Following are application deadlines for grants and fellowships available to individuals and schools. Asterisks (*) denote new entries.
The United States-Japan Foundation offers grants to improve U.S. K-12 instruction on Japan through teacher training, professional development, intensive study tours in Japan, and curriculum design. The foundation funds new or existing programs that include some of the following components: leadership development; information on U.S.-Japan relations and contemporary issues in both countries; training on using international issues in the classroom; and multimedia teaching tools. Grants last for one year but may be renewed by the foundation. The foundation also supports the improvement of Japanese-language instruction through teacher training and curriculum development. Teachers are encouraged to apply as part of a nonprofit or regional organization rather than as individuals. For more information, contact: United States-Japan Foundation, 145 E. 32nd St., 12th Floor, New York, NY 10016; (212) 481-8757; fax (212) 481-8762; e-mail email@example.com; www.us-jf.org.
May 25 MATERIALS SCIENCE
ASM International, a society of metals and materials scientists, awards five grants of $500 to K-8 teachers. Winners are selected based on proposals describing curriculum-based, hands-on projects that involve student observation, communication, math and science skills, awareness of materials, and the role of the materials scientist. Contact: T.K. Glasgow, ASMI, NASA Glenn Research Center, MS 48-1, 21000 Brookpark Rd., Cleveland, OH 44135; (216) 433-5013; fax (216) 433-3680; e-mail Thomas.K.Glasgow@ lerc.nasa.gov;www.ctsc.org/asmi.
June 30 COMPUTERS
Wolfram Research Inc., makers of Mathematica, a technical computing software system, announces the High School Grant Program. The grants support K-12 teachers worldwide who use Mathematica to develop computer-based, classroom materials. Recipients receive Mathematica training at Wolfram Research's corporate headquarters in Illinois, copies of Mathematica software for their school, and technical support. The number of grant recipients varies. For more information, contact: (800) 441-MATH, ext. 703; e-mail firstname.lastname@example.org; www.wolfram.com/company/prog rams/hsgp.
June 30 MATH AND SCIENCE
MathSoft Inc., an education software developer, offers a Digital Age Math and Science Teaching Grant for educators and schools who would like to use its StudyWorks software and materials. Applicants submit a proposal of at least 1,000 words detailing how they would use StudyWorks in their 7th-12th grade classrooms. Schools sponsoring winning teachers receive 25 copies each of StudyWorks Mathematics Deluxe and Science programs. Winning educators qualify for a $200 stipend toward the cost of attending math, science, or technology conferences. Applications also will be reviewed after September 30. Contact: MathSoft Inc., 101 Main St., Cambridge, MA 02142; (617) 577-1017; fax (617) 577-8829; e-mail email@example.com; www.mathsoft.com/studyworks.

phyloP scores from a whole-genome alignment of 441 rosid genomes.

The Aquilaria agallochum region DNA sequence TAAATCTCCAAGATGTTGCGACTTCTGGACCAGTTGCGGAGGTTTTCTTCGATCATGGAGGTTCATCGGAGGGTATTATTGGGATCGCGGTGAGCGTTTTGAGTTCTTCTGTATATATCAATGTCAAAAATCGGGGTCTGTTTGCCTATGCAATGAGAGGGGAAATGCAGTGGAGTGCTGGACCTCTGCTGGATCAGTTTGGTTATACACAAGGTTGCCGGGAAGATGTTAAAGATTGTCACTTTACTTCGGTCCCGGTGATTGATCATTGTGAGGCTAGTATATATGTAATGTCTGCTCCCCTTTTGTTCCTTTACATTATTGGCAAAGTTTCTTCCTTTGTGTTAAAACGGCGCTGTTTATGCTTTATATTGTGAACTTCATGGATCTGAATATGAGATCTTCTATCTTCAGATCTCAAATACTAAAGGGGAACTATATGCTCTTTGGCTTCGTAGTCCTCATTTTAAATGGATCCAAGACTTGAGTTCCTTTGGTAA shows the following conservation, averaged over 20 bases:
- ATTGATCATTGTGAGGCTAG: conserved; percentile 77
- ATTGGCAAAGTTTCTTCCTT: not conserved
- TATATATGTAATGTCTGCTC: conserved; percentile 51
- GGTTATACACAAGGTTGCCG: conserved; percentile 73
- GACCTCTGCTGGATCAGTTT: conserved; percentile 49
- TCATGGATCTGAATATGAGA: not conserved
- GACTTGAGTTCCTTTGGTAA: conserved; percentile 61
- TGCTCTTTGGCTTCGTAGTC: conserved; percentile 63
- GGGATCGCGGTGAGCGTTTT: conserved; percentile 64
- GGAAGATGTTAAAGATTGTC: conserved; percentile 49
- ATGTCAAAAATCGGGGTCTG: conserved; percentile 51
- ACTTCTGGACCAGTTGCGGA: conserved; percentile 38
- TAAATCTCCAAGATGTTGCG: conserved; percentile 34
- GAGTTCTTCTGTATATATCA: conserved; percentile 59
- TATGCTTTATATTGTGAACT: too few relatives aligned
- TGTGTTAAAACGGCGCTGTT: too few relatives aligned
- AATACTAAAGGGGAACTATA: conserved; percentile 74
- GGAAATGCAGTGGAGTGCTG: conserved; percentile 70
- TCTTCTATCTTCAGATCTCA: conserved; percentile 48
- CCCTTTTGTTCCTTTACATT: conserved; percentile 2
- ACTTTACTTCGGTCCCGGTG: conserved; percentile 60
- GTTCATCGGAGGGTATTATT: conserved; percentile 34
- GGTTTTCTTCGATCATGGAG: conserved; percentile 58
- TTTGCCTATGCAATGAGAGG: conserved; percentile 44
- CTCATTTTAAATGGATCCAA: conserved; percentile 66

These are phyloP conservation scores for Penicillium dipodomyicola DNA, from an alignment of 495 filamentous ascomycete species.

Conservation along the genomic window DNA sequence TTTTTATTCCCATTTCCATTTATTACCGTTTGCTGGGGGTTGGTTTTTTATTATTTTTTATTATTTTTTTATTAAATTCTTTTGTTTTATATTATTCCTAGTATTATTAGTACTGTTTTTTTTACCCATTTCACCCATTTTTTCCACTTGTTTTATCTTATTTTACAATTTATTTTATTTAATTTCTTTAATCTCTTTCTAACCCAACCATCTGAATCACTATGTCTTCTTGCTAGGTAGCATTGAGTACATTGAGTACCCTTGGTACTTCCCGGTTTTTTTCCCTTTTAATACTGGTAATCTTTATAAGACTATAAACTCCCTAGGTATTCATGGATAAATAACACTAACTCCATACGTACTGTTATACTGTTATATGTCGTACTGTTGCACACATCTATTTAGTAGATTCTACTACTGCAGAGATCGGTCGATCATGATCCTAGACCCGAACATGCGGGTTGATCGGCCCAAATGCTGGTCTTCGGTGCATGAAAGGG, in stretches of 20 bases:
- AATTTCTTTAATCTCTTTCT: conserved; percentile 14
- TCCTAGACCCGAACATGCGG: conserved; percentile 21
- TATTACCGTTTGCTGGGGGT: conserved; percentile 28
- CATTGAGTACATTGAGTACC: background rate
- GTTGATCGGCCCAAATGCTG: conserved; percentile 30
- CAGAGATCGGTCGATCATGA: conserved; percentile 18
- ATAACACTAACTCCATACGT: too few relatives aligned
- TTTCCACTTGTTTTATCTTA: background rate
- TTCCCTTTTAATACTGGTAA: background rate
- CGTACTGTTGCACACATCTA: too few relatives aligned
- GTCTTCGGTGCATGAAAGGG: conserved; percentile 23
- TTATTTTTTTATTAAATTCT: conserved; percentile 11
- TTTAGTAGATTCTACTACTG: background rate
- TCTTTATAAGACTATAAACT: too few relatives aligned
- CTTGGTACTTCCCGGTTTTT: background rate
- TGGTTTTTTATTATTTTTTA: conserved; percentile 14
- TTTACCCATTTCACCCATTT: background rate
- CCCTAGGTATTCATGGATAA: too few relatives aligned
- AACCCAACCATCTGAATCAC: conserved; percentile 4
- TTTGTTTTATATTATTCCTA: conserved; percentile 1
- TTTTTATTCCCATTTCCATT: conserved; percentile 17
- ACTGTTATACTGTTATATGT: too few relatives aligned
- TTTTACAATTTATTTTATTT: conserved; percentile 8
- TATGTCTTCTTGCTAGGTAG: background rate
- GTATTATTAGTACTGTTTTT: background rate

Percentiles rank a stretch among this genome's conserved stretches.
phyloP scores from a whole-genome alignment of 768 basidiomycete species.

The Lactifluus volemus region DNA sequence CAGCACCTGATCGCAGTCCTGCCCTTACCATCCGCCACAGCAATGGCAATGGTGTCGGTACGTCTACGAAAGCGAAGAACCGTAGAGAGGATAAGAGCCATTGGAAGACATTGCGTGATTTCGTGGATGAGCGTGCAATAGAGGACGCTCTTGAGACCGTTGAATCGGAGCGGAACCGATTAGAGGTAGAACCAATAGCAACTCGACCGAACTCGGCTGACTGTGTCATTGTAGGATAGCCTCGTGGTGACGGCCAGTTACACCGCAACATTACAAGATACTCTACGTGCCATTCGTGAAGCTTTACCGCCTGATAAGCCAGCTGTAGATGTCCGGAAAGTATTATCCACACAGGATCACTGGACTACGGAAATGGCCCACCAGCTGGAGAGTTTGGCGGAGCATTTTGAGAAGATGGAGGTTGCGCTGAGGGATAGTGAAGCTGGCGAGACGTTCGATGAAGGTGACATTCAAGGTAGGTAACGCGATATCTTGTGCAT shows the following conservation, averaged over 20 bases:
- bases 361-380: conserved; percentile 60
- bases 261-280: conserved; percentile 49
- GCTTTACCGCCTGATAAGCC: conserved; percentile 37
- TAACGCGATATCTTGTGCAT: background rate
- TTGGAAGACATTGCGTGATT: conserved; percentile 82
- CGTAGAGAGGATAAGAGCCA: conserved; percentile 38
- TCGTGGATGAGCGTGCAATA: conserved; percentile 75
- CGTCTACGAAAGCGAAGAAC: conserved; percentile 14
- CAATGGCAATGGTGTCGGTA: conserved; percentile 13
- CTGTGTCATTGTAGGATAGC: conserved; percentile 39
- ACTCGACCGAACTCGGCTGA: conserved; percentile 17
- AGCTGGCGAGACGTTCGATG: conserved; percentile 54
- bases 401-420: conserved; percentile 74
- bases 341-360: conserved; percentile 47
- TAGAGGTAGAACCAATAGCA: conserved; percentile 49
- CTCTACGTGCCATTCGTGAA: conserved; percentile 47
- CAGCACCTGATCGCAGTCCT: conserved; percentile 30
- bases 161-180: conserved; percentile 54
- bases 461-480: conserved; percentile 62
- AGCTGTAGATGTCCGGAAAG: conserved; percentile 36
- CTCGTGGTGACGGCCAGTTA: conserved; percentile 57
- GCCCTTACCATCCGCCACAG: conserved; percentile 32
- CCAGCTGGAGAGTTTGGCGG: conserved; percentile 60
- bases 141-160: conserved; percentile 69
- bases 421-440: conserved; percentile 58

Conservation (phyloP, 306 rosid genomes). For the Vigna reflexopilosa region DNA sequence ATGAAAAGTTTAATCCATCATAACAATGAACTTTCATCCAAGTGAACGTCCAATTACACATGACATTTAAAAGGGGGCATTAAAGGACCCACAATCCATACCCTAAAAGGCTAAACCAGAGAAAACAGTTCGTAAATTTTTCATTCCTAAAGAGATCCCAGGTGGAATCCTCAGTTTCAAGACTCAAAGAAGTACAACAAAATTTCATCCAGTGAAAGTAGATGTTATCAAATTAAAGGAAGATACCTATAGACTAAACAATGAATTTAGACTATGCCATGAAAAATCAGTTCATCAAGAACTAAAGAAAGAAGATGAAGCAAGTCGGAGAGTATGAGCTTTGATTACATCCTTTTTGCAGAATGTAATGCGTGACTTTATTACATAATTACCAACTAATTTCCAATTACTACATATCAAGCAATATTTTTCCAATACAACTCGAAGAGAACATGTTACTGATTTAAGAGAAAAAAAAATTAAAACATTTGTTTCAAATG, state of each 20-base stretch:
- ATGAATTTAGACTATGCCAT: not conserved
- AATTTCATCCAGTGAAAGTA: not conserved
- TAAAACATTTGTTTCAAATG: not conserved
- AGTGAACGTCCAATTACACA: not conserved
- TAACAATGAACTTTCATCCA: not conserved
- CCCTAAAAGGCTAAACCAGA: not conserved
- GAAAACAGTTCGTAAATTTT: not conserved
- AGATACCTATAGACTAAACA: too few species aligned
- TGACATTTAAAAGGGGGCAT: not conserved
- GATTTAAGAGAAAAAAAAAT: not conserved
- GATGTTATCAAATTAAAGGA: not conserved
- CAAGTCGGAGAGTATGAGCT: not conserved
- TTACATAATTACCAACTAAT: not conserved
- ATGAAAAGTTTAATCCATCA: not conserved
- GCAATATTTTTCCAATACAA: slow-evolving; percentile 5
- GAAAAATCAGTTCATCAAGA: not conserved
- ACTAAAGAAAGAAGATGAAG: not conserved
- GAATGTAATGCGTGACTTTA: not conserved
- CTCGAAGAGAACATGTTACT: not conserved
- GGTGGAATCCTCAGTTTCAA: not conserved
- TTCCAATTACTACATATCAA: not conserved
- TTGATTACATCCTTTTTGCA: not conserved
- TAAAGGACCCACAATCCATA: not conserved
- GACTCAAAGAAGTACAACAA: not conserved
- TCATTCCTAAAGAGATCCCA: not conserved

*July 1 CRAFTS
As part of its National Craft Month, the Hobby Industry Association announces the third annual National Creative Lesson Plan Contest for Teachers. Educators submit a K-8 lesson plan that incorporates crafting and core curricula. The most creative proposal earns a $500 gift certificate for school craft supplies; finalists win $50 certificates. The number of winners depends on the number and quality of entries. For more information, contact: NCM Lesson Plan, P.O. Box 217, Rockaway, NJ 07866; www.i-craft.com/teachers/con test.html.
*August 1 REGIONAL STUDIES
The Orion Society, an award-winning publisher and environmental education organization, offers Stories in the Land teaching fellowships to promote the study of local landscapes, histories, and literature. Elementary and secondary educators in the United States and Canada are eligible for these yearlong, $1,000 fellowships. Application materials include a project proposal that outlines the curriculum and its objectives, a personal statement, and a letter of support from the school's chief administrator. For more information and to receive an application, contact: Meagan Ledendecker, Education Coordinator, Orion Society, 195 Main St., Great Barrington, MA 01230; (413) 528-4422; fax (413) 528-0676; www.orionsociety.org.
*August 1 MATH AND SCIENCE
Toshiba America Foundation grants support school-based, teacher-led projects that improve high school or middle school math, science, and technology education. Grants typically average $9,000. For more information, contact: Program Office, Toshiba America Foundation, 1251 Avenue of the Americas, 41st Floor, New York, NY 10020; (212) 588-0820; fax (212) 588-0824; e-mail firstname.lastname@example.org; www.toshiba.com/about/taf.html.
*September 1 AMERICAN MUSIC
The National Music Foundation announces the third annual American Music Education Initiative to recognize K-12 teachers of any subject who use American music in their classrooms. Teachers submit lesson plans, which are judged on clarity of objectives, adaptability, effectiveness, and innovation. Three finalists receive grants of $1,000 each, and five semifinalists receive grants of $500 each. The foundation publishes the lesson plans of winners in its online database. For more information, contact: Thomas Heaney, Director of Programming, National Music Foundation, 5728 Majors Blvd., Suite 601, Orlando, FL 32819; (800) USA-MUSIC; www.nmc.org.
Vol. 11, Issue 8, Page 67